programs and the option to license discovery programs for three
additional indications at the time of clinical candidate selection.
Stem Cells for RP Move Into Human Studies
In 2015, two companies, ReNeuron (U.K.) and jCyte (California),
received FDA authorization to launch clinical trials of their stem-cell therapies for retinitis pigmentosa (RP).
In 2016, both companies reported they were treating patients
without any serious adverse events. While ReNeuron did not
disclose how many participants had received its cell injections,
jCyte reported they had treated nearly two dozen people. Both
clinical trials, which are initially focused on safety, are the first-ever stem-cell trials for RP.
Gene Therapy Leads to Sustained Vision Benefits
In 2016, researchers at the University of Oxford (U.K.) reported
that the vision benefits of its gene therapy for people with
choroideremia had been sustained for the first patients treated
in its clinical trial, which launched in 2013. Gene therapy
clinical trials for people with choroideremia are now underway
(or being launched) at Bascom Palmer Eye Institute in Miami,
the University of Alberta, Children’s Hospital of Philadelphia,
the University of Pennsylvania, and Massachusetts Eye and Ear
In 2016, several other clinical trials for potential treatments
are advancing impressively, including gene therapy studies
for achromatopsia, Usher syndrome, Stargardt disease, and
FFB’s Clinical Research Institute Advances Human Research
In 2016, the Foundation’s Clinical Research Institute continued
to boost the global retinal research field with patient natural
history studies such as ProgSTAR (Stargardt disease); its patient
registry, MyRetina Tracker.org; and a consortium of clinical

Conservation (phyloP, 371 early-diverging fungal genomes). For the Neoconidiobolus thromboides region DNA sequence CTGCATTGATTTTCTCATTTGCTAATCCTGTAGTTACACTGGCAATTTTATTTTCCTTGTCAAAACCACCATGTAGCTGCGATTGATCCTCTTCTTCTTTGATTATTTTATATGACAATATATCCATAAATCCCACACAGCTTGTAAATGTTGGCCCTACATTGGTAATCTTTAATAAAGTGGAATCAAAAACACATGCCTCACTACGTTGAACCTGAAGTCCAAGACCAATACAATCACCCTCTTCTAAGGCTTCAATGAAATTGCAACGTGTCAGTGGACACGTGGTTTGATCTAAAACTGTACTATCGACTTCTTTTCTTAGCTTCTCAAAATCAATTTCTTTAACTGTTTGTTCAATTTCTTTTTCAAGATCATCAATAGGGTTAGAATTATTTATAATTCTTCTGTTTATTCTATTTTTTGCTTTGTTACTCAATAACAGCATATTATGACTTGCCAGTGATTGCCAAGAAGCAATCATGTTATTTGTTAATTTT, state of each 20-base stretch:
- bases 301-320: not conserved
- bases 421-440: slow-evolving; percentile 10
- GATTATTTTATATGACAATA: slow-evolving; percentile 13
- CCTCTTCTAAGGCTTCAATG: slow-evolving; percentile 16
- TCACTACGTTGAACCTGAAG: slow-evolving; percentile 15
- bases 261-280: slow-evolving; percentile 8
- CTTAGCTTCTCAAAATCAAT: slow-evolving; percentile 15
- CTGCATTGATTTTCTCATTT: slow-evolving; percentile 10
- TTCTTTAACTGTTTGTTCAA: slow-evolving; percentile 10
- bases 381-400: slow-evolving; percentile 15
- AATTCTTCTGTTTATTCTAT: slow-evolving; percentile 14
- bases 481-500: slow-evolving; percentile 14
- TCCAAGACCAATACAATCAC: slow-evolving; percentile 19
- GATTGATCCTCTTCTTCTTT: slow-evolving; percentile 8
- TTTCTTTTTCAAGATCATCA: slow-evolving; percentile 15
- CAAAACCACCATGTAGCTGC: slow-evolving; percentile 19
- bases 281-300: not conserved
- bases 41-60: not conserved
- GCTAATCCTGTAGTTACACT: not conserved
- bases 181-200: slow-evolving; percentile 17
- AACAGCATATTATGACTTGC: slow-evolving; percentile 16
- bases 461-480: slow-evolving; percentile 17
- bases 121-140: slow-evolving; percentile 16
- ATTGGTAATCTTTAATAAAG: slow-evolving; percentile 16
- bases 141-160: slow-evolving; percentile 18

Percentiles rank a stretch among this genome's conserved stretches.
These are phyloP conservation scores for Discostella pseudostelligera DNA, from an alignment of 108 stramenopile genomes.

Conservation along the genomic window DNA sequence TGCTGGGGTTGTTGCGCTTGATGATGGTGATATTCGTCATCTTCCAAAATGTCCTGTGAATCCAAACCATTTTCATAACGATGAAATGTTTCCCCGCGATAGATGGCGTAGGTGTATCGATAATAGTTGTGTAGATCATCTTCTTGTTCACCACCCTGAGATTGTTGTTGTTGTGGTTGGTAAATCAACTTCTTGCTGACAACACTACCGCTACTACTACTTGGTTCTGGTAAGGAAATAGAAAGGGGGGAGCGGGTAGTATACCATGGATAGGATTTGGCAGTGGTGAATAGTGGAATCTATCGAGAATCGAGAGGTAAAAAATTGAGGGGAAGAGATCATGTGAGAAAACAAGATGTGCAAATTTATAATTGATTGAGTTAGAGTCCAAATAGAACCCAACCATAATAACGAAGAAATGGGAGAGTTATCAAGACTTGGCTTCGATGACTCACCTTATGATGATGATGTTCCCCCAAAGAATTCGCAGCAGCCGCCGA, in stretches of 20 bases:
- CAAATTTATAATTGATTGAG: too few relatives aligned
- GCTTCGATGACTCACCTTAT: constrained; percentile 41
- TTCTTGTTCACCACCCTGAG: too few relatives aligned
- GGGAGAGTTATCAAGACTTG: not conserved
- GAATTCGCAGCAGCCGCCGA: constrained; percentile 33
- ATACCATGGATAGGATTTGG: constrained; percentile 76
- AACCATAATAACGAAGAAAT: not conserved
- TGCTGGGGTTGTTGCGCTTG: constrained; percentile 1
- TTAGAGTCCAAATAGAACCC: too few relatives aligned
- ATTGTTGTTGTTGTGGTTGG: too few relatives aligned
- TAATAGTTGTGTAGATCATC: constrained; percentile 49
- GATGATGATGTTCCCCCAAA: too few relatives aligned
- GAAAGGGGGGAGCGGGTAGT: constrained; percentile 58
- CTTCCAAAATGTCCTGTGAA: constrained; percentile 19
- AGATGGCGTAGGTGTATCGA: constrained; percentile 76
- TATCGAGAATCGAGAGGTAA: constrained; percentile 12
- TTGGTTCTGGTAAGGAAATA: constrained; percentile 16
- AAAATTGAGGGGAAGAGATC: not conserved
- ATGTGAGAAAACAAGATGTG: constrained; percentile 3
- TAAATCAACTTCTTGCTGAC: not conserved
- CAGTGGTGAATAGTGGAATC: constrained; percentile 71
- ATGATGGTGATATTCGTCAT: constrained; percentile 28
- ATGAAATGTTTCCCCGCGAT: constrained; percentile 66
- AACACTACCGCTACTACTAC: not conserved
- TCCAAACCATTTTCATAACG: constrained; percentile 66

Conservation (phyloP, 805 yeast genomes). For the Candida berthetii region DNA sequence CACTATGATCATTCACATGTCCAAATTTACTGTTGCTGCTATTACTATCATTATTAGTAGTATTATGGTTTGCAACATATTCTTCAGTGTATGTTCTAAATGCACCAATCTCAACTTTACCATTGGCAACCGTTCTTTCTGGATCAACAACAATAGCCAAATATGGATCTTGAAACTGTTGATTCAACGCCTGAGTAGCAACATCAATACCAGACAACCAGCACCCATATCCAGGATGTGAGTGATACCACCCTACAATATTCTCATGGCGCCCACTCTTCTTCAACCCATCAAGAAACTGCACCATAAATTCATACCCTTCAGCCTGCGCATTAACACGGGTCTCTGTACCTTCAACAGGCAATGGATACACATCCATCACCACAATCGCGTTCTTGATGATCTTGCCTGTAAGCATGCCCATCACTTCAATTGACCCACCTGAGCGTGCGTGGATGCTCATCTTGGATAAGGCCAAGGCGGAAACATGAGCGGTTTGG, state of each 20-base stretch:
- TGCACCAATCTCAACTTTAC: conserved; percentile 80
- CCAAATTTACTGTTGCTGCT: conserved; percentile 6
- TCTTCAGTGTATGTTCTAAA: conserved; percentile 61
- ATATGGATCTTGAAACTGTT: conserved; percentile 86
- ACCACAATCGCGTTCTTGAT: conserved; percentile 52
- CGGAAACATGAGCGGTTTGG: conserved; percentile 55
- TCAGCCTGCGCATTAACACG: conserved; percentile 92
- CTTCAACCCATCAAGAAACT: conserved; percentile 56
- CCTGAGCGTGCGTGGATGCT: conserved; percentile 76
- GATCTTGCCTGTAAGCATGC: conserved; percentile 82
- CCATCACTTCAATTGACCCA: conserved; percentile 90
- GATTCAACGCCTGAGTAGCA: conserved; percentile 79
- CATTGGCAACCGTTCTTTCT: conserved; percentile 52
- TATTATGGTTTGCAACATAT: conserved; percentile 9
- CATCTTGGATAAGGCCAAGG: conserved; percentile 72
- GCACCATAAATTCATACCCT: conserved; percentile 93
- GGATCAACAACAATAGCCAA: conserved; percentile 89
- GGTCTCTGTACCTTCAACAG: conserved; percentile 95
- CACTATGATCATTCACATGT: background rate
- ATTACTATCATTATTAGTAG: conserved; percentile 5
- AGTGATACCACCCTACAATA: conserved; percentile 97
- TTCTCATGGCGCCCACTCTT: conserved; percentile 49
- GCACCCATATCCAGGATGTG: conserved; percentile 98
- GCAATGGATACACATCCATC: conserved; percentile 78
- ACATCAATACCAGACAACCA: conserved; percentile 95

experts ready to quickly and effectively launch more clinical trials
for vision-saving therapies. In 2017, the consortium will launch
a natural history study for people with Usher syndrome and RP
caused by mutations in the gene USH2A.
The Foundation Fighting Blindness Clinical Research Institute
(FFB-CRI), Bpifrance (BPI), and the Fondation Voir et Entendre
(FVE) announced the formation of SparingVision, a company
headquartered in France, to advance a promising, emerging
therapy for the treatment of blinding retinal disease retinitis
pigmentosa (RP) into a clinical trial and, ultimately, out to
the international marketplace. A total of € 15. 5 million in
tranche funding has been announced, with FFB-CRI and BPI
each investing € 7 million and FVE providing € 1. 5 million.
SparingVision’s goal is to launch a clinical trial for RdCVF in 2019.
FDA Clinical Trial Endpoints Meeting
FFB-CRI — along with the FDA, National Eye Institute (NEI), and
the Association for Research in Vision and Ophthalmology (ARVO)
— hosted a one-day public workshop to review clinical trial design
considerations and outcome measures for potential treatments
for inherited retinal diseases. As a result of the meeting, the
FDA validated an endpoint measurement tool known as EZ Area,
which efficiently and effectively measures viable photoreceptors
in a patient’s retina. EZ Area, developed by researchers funded by
FFB-CRI, will greatly help drug developers and pharmaceutical
companies design and launch human studies for treatments for
people with retinitis pigmentosa.
Therapy Review Meetings
FFB-CRI organized and hosted a dozen therapy review meetings
that brought together the world’s leading drug development
experts to evaluate the status of emerging stem-cell, gene, and
pharmaceutical treatments for inherited retinal diseases. The
goal of these meetings was to determine what preclinical studies
companies and researchers needed to do to move potential
therapies into human studies. The meetings also helped FFB-CRI determine which companies and treatments warranted
Track Your Vision. Drive the Research.